Fresh from the English Today press: The dangling participle – a language myth?

The December issue of  English Today contains the latest feature article from our project in which I am discussing the acceptability of the dangling participle. Here are some of the main points addressed in the article The dangling participle – a language myth?:

  • Are usage problems always straightforward and problematic?
  • Can  context compensate for the lack of a suitable subject in the participle clause?
  • Has the acceptability of the dangler compared to Mittins et al.’s study (1970) increased or declined?
  • And last, but not least, what do you think about the dangler and its acceptability?

Read the English Today feature to receive some answers to these questions and help us answer the last question by completing the Proper English Usage online survey.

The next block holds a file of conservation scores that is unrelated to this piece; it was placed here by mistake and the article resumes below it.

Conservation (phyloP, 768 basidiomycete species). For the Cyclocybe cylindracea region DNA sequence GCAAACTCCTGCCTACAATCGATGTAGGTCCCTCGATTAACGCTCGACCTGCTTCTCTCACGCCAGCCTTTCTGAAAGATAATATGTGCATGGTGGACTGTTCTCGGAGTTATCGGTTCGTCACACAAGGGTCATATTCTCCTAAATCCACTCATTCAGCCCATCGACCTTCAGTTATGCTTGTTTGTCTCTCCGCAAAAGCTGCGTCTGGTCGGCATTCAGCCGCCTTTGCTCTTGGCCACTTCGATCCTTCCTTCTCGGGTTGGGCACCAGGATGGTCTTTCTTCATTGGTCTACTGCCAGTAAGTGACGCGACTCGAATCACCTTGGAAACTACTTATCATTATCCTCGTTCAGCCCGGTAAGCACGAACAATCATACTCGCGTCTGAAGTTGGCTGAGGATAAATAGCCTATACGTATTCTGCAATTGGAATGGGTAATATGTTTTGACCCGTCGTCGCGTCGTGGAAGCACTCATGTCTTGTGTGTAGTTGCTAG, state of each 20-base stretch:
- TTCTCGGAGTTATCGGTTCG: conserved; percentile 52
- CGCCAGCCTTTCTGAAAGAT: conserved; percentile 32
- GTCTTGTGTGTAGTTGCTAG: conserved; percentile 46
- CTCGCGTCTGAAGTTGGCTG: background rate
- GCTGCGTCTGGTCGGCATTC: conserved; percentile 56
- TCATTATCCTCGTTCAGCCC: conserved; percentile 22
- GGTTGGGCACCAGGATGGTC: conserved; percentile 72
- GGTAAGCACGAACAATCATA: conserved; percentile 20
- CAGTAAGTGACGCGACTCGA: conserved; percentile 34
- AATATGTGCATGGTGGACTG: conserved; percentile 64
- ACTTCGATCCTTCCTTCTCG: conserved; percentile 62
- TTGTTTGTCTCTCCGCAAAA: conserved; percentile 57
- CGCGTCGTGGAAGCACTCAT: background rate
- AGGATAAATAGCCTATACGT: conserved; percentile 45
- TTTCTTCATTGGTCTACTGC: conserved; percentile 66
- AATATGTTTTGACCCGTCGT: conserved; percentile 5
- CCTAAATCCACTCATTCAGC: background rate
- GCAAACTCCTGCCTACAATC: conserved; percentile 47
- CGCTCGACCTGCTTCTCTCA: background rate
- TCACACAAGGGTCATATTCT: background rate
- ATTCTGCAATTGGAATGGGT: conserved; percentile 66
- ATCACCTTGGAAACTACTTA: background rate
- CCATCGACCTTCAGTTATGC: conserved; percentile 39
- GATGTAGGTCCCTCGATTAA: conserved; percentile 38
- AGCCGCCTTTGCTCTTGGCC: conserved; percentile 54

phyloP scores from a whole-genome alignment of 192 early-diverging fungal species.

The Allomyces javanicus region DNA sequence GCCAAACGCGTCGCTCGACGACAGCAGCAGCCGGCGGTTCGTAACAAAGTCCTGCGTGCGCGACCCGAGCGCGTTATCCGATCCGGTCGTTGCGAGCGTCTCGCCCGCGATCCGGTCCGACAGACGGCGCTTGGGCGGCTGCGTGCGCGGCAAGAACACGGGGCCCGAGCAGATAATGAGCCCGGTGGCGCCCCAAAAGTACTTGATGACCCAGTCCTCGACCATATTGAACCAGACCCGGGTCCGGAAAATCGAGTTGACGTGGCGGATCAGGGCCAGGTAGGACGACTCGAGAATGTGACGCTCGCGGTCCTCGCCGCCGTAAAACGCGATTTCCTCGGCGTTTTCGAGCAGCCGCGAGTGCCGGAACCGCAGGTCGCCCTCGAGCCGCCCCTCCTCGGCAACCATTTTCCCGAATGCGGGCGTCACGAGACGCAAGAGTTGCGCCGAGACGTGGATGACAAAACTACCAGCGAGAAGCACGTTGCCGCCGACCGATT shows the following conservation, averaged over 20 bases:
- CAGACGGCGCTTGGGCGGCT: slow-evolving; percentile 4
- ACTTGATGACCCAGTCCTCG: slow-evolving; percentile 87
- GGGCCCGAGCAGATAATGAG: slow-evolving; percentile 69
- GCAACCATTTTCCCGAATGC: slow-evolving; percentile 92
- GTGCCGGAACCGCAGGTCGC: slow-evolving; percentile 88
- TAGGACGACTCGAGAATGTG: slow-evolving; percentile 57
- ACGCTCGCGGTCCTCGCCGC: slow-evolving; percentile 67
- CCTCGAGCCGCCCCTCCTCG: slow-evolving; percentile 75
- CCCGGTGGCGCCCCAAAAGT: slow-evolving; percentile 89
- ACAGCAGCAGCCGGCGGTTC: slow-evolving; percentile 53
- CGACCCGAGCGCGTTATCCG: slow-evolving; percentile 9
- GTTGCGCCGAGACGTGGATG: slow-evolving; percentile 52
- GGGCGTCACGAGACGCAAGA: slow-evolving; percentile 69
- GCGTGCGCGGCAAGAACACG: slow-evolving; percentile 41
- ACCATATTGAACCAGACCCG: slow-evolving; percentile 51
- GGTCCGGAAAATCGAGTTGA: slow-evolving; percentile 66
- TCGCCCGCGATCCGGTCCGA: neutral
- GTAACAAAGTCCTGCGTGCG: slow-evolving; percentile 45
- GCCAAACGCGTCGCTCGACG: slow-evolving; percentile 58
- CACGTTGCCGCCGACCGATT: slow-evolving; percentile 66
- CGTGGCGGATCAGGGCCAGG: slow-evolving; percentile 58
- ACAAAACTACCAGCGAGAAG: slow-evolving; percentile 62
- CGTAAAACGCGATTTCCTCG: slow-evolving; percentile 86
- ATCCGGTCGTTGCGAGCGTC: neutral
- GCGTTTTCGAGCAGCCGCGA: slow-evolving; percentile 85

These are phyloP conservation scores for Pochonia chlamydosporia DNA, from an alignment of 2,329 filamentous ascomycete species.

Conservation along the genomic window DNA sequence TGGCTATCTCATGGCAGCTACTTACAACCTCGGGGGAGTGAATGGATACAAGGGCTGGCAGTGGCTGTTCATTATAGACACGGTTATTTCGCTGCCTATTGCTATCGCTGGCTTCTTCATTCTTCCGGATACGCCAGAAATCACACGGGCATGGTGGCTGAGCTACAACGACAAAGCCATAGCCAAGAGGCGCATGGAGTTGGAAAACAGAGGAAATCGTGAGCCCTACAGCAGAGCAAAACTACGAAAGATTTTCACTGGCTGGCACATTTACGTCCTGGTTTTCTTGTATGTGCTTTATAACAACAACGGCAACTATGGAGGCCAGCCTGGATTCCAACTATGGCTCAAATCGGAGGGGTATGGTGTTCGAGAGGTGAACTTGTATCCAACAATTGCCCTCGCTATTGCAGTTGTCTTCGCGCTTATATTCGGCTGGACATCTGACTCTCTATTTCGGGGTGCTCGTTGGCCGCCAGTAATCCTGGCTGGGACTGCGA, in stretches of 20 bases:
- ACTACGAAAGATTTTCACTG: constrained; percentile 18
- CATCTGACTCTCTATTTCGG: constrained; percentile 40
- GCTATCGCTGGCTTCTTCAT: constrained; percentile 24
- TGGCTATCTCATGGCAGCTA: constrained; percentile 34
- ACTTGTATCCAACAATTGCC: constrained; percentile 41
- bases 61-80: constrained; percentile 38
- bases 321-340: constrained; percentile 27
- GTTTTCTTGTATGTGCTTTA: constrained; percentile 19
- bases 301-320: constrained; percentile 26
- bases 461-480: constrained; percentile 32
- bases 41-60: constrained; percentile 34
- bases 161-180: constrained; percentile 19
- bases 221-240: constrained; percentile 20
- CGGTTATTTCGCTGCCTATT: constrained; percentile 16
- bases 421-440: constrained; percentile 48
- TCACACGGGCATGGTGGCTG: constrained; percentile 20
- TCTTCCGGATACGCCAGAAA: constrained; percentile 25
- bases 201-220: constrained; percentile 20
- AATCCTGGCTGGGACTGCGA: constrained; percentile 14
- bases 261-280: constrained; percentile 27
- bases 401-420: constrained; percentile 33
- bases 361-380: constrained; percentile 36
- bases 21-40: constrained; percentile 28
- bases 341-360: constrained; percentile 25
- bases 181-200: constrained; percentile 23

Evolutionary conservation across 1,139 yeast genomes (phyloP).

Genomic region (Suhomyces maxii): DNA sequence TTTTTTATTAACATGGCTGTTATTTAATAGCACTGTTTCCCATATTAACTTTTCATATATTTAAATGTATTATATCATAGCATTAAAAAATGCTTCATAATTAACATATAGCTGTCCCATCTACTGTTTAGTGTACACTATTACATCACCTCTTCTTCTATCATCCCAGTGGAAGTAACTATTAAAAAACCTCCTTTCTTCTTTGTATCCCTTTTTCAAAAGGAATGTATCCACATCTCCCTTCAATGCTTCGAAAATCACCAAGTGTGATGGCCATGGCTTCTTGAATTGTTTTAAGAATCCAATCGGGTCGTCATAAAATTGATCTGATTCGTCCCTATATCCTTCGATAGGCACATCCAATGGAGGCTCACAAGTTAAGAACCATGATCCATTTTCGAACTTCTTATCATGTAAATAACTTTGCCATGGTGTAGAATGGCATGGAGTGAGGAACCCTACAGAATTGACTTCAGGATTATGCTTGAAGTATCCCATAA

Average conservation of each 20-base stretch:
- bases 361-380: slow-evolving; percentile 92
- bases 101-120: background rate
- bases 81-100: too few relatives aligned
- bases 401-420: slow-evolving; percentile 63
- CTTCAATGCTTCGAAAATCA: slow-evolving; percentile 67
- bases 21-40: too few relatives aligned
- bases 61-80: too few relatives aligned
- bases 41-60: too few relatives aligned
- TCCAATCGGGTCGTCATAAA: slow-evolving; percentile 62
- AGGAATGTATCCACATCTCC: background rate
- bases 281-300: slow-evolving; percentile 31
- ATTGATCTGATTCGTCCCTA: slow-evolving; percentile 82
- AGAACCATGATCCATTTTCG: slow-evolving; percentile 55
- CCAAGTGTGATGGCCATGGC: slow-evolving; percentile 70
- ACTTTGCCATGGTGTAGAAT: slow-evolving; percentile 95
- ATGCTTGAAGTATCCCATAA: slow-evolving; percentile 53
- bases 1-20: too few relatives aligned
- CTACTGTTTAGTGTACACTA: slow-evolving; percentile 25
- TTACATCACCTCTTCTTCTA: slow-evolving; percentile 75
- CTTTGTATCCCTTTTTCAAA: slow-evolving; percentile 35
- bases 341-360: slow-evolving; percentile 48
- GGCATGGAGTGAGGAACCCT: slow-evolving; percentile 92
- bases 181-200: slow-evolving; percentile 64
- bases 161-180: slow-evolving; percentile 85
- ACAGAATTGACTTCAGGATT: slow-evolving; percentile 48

Note: You can read the full article on the English Today page of this website, or if you have access, download the original pdf from the website Cambridge Journals Online.

About Carmen Ebner

Carmen Ebner is a sociolinguist who is currently working at Queen Mary University of London (QMUL). In September 2017, she has obtained her PhD in Linguistics from Leiden University Centre for Linguistics (LUCL) in the Netherlands, where she worked on a project on language attitudes and prescriptivism in British English. Carmen's research interests include all things sociolinguistics. In particular, she is interested in linguistic discrimination, attitude elicitation techniques, language variation and change, and historical sociolinguistics.
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1 Response to Fresh from the English Today press: The dangling participle – a language myth?

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